effectiveness of stress-reducing interventions, like this meditation course. So the standard statements, the questions that are asked tap into how unpredictable
  the person is feeling their situation is, is it controllable or not, and do they feel overloaded, and then, what's their perceived level of helplessness.
  There's nothing they can do about the situation.
  Or their self-efficacy, how confident do they feel that things will change and they are able to manage the stress. So we're going to focus on two of those subscales related to feeling overloaded and feeling uncontrolled in that situation.
  We are focusing on stress on purpose, not just for the demonstration, but also for these courses, because it is one of the top risk lifestyle factors in the world today.
  Many organizations are developing integrated well-being programs to respond to different reports that are coming out all over. The World Health Organization, for more than the past decade, has identified that chronic or unresolved stress is the top lifestyle risk factor, exceeding
  obesity and lack of physical activity, that contributes most to physical and mental chronic illnesses worldwide.
  the good news, brief summary of results, is that over this eight-week time span, we do see notable increases.
  When we first looked at the data coming in, just the simple means of what do we see here, we do see notable increases across mindfulness,
  empathy, resiliency, and also clear reductions in how people perceive stress. So that's great and we were interested in taking a deeper investigation into this, so I reached out to my partner in statistics who's going to share with you
  some of the survey results from the pre and post paired responses. And so he will take over now and show you some of this JMP functionality for what he's been working on with this responses that we have from the surveys.
AN Thank you, Annie.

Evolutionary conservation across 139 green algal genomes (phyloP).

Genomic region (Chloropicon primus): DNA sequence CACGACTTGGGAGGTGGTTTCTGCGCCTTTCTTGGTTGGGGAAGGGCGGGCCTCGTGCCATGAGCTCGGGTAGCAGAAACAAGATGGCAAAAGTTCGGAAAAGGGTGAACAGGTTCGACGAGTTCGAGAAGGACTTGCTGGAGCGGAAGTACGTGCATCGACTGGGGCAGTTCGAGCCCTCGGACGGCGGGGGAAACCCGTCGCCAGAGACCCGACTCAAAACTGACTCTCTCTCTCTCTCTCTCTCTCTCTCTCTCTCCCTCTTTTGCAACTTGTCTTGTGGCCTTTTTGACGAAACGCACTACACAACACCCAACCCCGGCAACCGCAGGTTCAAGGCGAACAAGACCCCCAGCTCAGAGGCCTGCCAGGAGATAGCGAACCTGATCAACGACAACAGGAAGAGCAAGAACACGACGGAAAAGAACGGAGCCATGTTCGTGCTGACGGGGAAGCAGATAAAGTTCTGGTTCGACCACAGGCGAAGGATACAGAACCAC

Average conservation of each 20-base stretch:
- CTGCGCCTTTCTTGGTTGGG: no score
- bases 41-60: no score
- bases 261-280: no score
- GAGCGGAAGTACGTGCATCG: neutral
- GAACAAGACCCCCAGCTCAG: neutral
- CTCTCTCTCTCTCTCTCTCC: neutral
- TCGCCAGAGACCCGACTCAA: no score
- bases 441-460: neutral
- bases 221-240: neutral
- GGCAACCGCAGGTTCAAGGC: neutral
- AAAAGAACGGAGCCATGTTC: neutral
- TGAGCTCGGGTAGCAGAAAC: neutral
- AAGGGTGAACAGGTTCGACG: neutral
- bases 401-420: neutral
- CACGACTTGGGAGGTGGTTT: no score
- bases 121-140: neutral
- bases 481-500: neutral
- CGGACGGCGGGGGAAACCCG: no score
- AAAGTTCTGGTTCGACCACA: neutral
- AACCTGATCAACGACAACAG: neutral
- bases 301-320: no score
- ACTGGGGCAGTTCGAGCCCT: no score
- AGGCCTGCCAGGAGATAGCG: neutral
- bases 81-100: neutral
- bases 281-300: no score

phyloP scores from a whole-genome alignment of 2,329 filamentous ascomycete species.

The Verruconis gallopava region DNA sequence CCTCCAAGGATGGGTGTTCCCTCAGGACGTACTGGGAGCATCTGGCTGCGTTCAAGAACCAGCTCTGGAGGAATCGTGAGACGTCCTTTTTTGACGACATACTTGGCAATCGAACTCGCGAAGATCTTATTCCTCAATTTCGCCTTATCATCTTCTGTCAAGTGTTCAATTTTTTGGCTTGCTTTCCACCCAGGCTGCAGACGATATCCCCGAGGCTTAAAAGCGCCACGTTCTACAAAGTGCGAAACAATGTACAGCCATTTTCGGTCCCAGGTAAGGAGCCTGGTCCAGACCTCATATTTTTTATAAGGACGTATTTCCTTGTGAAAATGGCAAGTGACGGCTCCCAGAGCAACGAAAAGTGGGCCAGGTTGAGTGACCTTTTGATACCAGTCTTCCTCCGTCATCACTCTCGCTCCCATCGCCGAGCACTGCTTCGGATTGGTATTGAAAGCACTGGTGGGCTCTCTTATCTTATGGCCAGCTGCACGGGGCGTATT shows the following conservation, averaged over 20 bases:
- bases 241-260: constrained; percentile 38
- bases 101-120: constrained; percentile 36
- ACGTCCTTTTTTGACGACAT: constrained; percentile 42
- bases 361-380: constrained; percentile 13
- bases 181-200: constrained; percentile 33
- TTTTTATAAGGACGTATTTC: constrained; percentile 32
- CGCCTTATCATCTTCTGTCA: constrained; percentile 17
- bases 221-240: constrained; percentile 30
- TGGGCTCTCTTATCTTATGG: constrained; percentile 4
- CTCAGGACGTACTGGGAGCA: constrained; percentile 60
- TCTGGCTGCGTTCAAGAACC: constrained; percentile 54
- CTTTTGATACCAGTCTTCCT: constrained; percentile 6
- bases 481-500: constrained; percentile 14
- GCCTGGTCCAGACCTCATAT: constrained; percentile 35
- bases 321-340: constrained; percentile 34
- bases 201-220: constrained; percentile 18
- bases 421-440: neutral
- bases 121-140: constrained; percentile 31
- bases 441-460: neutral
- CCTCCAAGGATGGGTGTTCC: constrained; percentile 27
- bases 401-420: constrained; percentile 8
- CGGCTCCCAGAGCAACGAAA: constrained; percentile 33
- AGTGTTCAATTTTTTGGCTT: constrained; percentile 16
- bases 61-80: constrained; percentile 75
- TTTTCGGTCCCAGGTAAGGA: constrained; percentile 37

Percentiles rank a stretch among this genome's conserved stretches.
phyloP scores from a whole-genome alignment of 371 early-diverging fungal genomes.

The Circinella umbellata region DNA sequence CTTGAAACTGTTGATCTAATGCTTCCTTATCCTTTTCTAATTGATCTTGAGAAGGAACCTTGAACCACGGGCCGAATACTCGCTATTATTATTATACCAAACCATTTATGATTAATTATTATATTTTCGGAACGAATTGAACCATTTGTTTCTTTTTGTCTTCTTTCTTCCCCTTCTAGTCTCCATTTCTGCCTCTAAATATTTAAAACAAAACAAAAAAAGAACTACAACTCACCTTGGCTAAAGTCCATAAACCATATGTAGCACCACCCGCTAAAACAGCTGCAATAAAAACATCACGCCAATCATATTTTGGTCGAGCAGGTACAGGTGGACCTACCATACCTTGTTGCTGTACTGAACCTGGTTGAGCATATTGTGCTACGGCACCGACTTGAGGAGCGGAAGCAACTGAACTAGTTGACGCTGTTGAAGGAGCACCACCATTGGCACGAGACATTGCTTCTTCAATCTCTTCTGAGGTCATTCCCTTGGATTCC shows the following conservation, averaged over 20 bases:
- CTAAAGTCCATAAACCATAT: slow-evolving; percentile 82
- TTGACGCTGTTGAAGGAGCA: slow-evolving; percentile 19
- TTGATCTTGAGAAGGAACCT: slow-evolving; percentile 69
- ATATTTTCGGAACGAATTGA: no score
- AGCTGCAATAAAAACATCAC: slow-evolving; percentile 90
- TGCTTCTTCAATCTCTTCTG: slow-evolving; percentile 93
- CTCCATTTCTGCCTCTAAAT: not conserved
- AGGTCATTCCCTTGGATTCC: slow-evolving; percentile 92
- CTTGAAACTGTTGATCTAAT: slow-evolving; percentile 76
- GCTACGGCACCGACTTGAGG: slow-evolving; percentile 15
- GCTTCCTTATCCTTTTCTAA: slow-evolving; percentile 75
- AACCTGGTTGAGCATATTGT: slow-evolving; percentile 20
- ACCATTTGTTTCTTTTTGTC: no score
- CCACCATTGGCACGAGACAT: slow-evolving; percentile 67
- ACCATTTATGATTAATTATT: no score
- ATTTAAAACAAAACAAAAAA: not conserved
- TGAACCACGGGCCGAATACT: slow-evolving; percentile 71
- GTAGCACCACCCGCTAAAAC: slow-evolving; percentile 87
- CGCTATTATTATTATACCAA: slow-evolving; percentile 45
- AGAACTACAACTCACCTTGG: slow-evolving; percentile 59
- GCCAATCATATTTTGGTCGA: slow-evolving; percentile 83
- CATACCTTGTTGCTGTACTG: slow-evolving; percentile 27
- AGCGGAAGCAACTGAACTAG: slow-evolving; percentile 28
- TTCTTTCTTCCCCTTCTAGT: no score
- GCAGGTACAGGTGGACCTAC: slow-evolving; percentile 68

Are you guys seeing my screen? I'm not able to.
  Hey guys I need to I need to take some time and I don't know, things are not working here.
  Thank you, Annie. Hi, everyone. My name is Narayanan.
  I am part of the advanced consumer modeling and statistics department at P&G. What I want to do today is share the analysis details of the data that
  came from the program that Annie just described. So my agenda is going to consist of three topics. I'm going to talk about factor model optimization, then I'm going to talk about the confirmatory factor analysis of the
  optimized factor model. Then finally I'm going to discuss longitudinal measurement invariance. This is important because we want to measure the change over time, of the latent means course. So let us jump right into the first topic.
  And factor model optimization, why are we even doing this? The reason...there are two reasons why I want to do this. First the 10 questions that Annie mentioned
  are really not optimized for the two constructs that we are interested in measuring.
  And also, we have a small sample size and we want to make sure that we do not have too many questions coming from pre and post.
  So those are the two reasons we are doing factor model optimization. And in order to do that, I'm going to draw upon two ideas from classical test theory.